Power the data analysis engine

The entire banking industry is in a state of tectonic flux, the kind of industry reset that probably hasn’t been seen since the Great Depression. These challenges – including rising interest rates, falling or stagnant net income, and increasing regulatory compliance requirements – combine to create unprecedented challenges for senior management and boards.

Because banking institutions are largely unable to control interest rate-related revenue issues, they must focus on issues they can control: labor costs, facility management, IT and marketing, to name only the most important. This requires a commitment to optimizing processes, which in turn requires collecting and analyzing relevant information.

The main source of this information gathering is, of course, documents. Documents form the very basis of financial transactions and money flows, which is why banking regulators place such emphasis on their order.

The problem is that the task of gathering documents, extracting valuable information and implementing them is an intensive manual effort requiring the attention of a dwindling resource: bank employees. And for organizations with the right resources, generating insights means searching for information buried deep in a sea of ​​unstructured documents scattered throughout the enterprise.

So how do you turn on the tap of a sustained, deep flow of information for data-driven insights? There are two parts to the answer: planning and technology.

Start by setting goals: What is the bank trying to accomplish and what does it need to know to be successful? Does it seek to gain a 360 degree view of the customer and improve cross-selling and up-selling ability? Perhaps the bank wants to facilitate partnerships and integrations to enable faster expansion of service offerings. Or maybe he just wants to make the next audit less stressful. Once the bank knows what it wants to achieve, it can determine the types of information it needs to collect and establish processes and systems to make that information actionable.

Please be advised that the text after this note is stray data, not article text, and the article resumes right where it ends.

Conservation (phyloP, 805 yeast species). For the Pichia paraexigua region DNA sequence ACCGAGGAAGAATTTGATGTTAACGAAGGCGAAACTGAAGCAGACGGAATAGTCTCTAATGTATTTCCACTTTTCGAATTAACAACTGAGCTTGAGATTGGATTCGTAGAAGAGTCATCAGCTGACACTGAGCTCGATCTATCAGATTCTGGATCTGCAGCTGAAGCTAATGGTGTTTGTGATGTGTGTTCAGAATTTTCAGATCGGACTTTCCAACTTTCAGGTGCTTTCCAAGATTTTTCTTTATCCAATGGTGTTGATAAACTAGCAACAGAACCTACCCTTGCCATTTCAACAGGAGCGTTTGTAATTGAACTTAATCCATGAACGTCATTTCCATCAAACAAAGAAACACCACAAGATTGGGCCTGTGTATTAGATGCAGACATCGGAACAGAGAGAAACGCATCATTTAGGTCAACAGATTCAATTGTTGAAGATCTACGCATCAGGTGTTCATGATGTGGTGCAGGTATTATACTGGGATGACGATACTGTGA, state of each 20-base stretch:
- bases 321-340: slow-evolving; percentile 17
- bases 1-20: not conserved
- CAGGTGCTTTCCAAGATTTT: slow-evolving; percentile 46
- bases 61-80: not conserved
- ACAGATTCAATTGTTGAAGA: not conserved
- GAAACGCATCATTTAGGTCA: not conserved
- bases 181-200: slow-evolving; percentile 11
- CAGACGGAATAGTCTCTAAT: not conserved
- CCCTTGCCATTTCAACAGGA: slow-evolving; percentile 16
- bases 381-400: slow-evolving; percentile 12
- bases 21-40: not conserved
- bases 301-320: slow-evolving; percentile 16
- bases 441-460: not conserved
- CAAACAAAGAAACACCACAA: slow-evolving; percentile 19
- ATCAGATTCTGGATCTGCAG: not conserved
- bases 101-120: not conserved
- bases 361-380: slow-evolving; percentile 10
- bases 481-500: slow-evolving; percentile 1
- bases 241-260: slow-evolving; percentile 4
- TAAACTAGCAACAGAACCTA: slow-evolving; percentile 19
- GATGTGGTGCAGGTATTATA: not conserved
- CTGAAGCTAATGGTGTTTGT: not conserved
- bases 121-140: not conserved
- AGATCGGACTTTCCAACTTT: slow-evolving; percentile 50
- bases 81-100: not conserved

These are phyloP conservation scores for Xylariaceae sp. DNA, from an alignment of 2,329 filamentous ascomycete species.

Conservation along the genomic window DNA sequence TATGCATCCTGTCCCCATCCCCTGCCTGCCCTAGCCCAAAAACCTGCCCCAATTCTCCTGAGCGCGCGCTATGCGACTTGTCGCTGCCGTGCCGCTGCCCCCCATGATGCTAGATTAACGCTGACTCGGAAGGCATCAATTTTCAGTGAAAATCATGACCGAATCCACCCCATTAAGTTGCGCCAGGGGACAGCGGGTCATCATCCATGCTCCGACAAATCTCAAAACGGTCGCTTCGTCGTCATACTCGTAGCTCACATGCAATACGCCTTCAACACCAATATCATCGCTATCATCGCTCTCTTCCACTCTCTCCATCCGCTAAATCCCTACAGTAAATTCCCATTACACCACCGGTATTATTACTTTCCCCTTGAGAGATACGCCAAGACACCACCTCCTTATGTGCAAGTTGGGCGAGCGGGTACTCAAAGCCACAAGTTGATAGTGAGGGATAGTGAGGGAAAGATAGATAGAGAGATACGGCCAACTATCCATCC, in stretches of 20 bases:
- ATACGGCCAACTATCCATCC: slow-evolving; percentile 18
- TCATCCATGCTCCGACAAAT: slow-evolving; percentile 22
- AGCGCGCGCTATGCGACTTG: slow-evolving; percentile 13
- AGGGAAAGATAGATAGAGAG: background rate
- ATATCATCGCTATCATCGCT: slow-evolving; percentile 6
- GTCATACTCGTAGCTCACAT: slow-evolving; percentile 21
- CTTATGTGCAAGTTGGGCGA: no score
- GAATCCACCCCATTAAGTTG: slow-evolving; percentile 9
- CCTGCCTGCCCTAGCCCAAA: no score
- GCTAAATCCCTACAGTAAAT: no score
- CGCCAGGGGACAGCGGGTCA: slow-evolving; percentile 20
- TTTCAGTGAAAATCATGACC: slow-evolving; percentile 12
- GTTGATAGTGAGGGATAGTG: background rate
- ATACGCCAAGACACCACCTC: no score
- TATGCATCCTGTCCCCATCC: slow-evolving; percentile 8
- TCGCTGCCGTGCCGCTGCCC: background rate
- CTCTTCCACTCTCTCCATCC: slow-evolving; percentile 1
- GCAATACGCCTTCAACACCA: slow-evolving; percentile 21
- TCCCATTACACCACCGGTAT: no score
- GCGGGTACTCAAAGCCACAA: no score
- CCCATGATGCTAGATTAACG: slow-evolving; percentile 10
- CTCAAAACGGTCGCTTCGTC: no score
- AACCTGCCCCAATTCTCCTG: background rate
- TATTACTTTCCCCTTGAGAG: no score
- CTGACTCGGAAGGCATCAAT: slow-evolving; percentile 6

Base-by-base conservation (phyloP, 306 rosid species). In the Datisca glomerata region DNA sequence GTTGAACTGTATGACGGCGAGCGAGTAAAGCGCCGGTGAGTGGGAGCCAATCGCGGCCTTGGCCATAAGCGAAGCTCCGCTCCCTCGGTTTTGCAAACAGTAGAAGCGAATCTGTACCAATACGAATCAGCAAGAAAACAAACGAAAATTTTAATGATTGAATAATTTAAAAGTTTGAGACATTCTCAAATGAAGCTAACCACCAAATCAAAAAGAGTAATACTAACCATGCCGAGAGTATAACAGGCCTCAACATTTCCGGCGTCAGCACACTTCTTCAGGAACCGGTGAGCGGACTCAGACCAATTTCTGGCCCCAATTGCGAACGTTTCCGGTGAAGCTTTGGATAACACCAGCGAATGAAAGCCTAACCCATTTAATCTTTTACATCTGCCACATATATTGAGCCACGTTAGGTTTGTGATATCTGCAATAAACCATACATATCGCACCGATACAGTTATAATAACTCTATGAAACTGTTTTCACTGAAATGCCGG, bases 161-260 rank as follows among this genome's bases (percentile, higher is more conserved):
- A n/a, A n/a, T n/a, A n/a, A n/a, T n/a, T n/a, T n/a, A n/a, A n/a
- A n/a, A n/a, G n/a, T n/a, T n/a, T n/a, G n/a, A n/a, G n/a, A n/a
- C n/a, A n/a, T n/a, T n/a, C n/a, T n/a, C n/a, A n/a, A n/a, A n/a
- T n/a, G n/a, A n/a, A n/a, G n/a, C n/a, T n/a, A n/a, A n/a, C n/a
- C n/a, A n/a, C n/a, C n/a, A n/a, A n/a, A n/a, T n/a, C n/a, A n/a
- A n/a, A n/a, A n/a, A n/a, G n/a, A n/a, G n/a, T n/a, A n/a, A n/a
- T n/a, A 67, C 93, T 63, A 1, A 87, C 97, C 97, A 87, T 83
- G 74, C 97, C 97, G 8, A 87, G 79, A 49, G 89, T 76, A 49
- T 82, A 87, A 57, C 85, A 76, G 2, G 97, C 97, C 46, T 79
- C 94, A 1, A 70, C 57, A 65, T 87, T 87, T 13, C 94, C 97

Next, put the automation to work: Banks and credit unions will become more data-driven not by collecting more data, but by leveraging the data trapped in the mountains of documents they already have. At the heart of any successful data-driven organization is an intelligent automation service layer. This automation layer performs a consistent and reliable set of actions for all documents: acceptance, classification, extraction of specific data sought, and document and data flow downstream to any process or system that needs it.

For most FIs, simply going this far would bring a source of benefits in terms of more efficient customer service, enabling more direct processing, relieving employees of most mundane tasks, and improving compliance.

However, to go that far would be a missed opportunity. Now that the information is integrated into the institution’s analytical systems, it is available for analysis and can be used to track a variety of metrics such as cost per origination, average time to close loan transactions, loan transaction rates, error configuring new accounts, etc.

Keep in mind that transitioning to a data-driven approach involves more than a one-time investment in technology. The entire organization must adopt a data-driven mindset and commit to collecting what is needed, performing the analysis, and maintaining the discipline to modify models as goals change .

Coming back to compliance, the final revisions to Section 1071 of the Dodd-Frank Act are receiving increasing attention. Most community banks and credit unions are concerned that new requirements that involve document collection and retention will drive up underwriting costs and force even smaller institutions out of the market.

Implementing the intelligent automation services described above can put an institution in a much better position to not only implement policies and procedures that improve compliance, but also provide a much better reporting platform. stronger to prove compliance.

The road ahead presents unprecedented challenges in our industry, and old rules are quickly becoming obsolete. Banks that become data-driven institutions may be able to innovate while doing more with less. This can be accomplished by automating day-to-day document processes and leveraging more information.

Joe Labbe is vice president and general manager of lake of knowledge. Bob Browne is President and Chief Executive Officer of Cedar Creek Consulting Inc..

Learn how financial services organizations can use data to build strong relationships and improve other business opportunities in the BAI Executive Report, “The Power of Data: How Banks and Credit Unions Can Harness It.”

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